I’ve played around with Midjourney to generate images and it was an insane amount of fun so I thought I’d try out Adobe’s beta version of Firefly - Generative Fill - in Photoshop. According to Adobe, they "... integrated Firefly directly into Photoshop, marrying the speed and ease of generative AI with the power and precision of Photoshop. This is the start of the company’s major initiative to integrate generative AI into existing creative workflows across Creative Cloud, giving users a creative co-pilot to accelerate ideation, exploration and production.” (adobe.com)
If you haven't heard of Generative AI, check out Adobe's sizzle reel to get an idea of what can be done.
Like with most new things, it takes some time playing around with the software to become familiar with its capabilities. I gave myself nearly a month to explore and learn how it works.
With my first attempt I realized I can’t click off of Photoshop and work on another monitor while it’s generating the request. After nearly six minutes I realized the progress bar hadn’t moved past 1/3 completion, but when I clicked on it it swiftly generated the request. With my second generation request, I stayed in Photoshop and it created the result within seconds.
Request #1 - Add a water bottle to the image (selected the space next to the aloe)
This was pretty straight forward, it selected three varying styles of water bottles and placed them in the designated area. Though, I’m not sure about what it concocted for the third water bottle and looked like it was floating. Thankfully you can rate it with a thumbs up or thumbs down to help it learn.
Request #2 - Add a matching white washed brick wall (adjusted the canvas size to add an empty space to the right of the photo)
This was less successful. Four out of six were white brick, but the angles didn’t fully make sense, they were more painted white than white wash (maybe I should’ve spelled it as whitewash), and two weren’t even brick - one was a wood slat door and the other was a curtain.
I did learn, if you’re not happy with the first three results, you can regenerate to get three more.
Request #3 - Add a cat sitting on the table (selected a taller space next to the aloe)
Hiding the water bottle layer and selecting a larger area that included part of the aloe, I wanted to see how it would interact with overlapping objects. I was pleasantly surprised that it didn’t have an issue making it look like the inserted object was behind an existing object in the photo.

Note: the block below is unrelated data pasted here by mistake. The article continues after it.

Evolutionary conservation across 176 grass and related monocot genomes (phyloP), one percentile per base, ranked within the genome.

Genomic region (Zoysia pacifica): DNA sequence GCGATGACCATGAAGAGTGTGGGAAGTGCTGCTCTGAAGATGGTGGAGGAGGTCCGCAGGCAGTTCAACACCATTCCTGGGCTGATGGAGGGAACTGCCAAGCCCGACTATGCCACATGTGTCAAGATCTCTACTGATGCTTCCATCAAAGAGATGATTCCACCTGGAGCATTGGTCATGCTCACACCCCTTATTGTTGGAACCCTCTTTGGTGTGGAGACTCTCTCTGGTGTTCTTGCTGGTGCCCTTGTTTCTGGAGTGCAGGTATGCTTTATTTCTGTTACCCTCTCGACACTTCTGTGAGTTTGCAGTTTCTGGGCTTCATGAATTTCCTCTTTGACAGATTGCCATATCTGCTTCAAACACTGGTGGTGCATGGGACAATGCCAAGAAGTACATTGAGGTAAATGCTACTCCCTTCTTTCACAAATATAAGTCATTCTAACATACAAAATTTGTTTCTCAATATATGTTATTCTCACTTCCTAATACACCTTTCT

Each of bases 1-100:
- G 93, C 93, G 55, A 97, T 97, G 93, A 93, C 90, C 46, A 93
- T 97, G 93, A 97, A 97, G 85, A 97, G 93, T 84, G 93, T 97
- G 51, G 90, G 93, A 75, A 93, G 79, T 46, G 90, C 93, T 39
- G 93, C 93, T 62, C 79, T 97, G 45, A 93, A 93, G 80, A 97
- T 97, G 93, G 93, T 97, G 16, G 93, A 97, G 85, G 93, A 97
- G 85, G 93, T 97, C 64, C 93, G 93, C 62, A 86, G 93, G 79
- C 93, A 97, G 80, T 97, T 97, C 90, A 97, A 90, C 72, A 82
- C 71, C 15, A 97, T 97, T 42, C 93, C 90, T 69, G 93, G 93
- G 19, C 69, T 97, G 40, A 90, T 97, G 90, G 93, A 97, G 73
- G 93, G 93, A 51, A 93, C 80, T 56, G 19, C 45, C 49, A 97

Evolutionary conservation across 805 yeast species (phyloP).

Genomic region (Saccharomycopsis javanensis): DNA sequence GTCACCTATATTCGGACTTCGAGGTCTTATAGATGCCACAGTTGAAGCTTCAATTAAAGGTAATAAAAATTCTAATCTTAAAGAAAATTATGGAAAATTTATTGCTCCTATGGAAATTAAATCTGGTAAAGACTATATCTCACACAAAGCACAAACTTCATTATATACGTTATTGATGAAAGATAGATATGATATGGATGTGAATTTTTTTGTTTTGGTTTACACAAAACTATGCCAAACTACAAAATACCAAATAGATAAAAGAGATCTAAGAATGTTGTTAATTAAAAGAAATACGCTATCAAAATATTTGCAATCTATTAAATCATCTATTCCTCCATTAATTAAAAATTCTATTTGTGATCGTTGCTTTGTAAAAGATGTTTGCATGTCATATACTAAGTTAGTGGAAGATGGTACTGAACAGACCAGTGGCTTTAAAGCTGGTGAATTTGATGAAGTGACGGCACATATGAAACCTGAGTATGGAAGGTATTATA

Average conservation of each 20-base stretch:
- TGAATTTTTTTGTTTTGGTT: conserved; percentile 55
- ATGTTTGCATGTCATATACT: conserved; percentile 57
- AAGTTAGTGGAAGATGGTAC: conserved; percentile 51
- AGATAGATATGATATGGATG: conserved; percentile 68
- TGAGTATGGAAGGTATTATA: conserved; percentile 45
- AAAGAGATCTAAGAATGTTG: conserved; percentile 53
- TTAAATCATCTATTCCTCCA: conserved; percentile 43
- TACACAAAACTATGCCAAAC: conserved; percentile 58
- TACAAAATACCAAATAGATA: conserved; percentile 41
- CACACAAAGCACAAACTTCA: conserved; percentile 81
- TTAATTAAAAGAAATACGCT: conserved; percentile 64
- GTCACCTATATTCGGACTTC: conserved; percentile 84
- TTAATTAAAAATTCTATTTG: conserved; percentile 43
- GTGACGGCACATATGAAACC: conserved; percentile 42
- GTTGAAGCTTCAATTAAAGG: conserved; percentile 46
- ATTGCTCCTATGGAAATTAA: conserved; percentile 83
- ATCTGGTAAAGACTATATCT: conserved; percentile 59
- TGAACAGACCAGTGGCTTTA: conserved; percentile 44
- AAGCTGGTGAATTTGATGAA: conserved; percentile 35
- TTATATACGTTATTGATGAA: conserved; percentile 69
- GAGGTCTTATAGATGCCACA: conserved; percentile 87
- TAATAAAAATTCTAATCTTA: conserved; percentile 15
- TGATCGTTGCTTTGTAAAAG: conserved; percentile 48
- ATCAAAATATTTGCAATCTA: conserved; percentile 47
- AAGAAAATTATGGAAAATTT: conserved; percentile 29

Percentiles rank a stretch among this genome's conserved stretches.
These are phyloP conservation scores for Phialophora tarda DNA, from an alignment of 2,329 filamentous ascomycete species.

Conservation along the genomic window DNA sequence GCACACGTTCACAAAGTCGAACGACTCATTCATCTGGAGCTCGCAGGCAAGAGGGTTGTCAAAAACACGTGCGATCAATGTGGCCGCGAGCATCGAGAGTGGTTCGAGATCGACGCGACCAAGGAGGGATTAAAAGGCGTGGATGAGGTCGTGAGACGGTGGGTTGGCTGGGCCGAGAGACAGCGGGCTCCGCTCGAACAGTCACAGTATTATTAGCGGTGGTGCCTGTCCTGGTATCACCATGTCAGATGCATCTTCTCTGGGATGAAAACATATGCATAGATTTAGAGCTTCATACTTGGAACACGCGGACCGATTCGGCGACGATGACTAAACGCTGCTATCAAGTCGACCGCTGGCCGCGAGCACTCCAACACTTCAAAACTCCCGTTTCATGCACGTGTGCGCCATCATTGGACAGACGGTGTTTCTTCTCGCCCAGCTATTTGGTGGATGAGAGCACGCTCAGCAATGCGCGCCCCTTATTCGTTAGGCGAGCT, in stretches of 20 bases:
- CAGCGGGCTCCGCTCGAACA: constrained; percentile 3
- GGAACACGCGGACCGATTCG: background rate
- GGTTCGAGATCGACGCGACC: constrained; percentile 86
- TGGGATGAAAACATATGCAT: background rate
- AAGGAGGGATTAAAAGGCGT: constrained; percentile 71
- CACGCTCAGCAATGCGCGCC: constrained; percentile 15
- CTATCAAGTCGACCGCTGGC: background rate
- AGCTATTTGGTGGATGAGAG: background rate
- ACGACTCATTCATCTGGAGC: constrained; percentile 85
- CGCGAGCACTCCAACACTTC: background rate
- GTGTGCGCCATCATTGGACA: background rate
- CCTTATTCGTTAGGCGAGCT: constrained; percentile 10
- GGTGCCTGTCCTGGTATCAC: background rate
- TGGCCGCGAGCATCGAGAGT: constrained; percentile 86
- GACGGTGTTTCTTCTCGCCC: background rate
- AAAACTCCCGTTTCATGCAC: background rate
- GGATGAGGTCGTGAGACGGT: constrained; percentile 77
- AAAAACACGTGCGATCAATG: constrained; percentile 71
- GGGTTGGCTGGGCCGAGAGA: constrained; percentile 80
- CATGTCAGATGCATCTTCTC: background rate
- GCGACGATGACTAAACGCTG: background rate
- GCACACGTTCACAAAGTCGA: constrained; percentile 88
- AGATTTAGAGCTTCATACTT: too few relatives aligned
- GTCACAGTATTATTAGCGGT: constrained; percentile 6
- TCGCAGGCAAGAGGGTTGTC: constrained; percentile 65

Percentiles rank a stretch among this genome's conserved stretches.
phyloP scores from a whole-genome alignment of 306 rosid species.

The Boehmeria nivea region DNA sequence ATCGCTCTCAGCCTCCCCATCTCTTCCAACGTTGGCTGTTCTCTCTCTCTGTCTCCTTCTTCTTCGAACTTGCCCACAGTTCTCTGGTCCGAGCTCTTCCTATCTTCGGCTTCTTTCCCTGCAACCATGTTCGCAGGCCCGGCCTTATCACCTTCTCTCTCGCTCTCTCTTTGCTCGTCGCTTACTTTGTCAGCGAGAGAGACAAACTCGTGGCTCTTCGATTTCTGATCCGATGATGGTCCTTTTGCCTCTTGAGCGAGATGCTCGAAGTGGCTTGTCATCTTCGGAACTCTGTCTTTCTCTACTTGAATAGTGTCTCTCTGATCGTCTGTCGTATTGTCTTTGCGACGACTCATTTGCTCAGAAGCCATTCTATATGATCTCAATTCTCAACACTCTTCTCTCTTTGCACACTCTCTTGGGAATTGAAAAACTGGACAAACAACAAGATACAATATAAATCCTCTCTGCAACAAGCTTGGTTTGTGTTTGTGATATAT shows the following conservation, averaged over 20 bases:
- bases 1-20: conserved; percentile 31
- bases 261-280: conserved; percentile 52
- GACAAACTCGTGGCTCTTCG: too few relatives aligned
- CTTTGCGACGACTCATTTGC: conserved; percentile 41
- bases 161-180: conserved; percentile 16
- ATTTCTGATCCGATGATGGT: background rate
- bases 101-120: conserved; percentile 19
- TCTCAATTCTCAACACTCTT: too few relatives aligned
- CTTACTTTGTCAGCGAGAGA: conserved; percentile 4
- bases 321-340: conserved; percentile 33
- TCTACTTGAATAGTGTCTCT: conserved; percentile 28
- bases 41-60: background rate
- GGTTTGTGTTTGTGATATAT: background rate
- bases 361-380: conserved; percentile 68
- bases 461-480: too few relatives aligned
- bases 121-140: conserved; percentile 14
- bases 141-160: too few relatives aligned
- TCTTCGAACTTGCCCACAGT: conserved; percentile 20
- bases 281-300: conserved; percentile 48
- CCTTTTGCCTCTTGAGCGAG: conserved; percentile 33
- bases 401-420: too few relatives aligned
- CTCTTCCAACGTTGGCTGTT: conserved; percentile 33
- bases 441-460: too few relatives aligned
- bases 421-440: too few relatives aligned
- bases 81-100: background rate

Request #4 - Add a logo to the planter
I know it’s not difficult to add a logo to a product in Photoshop, but I wanted to see how Firefly handled it. Mainly, would it recognize the curve of the object? The results weren’t great. It didn’t treat the planter as a curved object and just slapped oversized “logos” on the front.
Request #5 - Extending the image
By selecting the empty, extended canvas while slightly overlapping the existing image, I was able to create a seamless extended background. This is great if you have an image you really want to use on a flyer but it's not quite wide enough and you don't want to crop anything out from it.
Request #6 - Add a coffee shop logo
To see how our industry can really utilize this feature, I changed images and asked Firefly to add a coffee shop logo to the selected area of the t-shirt. Like with other image based AI, it has trouble with spelling and letters. This fact aside, the blending of the generated logos on the shirt was nice, it looks like it’s actually printed on the shirt.
I did try to see if I could blend the stock image with a logo I added to the file, but this still has to be done “the old fashioned way”. The result was it generating new logos that looked nothing like the original logo (last image in the series below).
Request #7 -Add a new background
To customize your virtuals even more, change the backgrounds to match the vertical market. I added the logo to the shirt like normal and then asked Firefly to "add a blood drive" for the background. At first I was adding the word "background" to my prompt but that was inserting solid colors instead of actual photos. Having the model with the promotional shirt in a more relevant setting elevates the virtual.
To wrap up my month of testing, do I think this a cool addition to Adobe? Yes. Is it a "co-pilot" for users? It depends on what you're doing in Photoshop. Is it a new tool to help with product virtuals? Not really, but I'm anxious to see if it will be in a future iteration.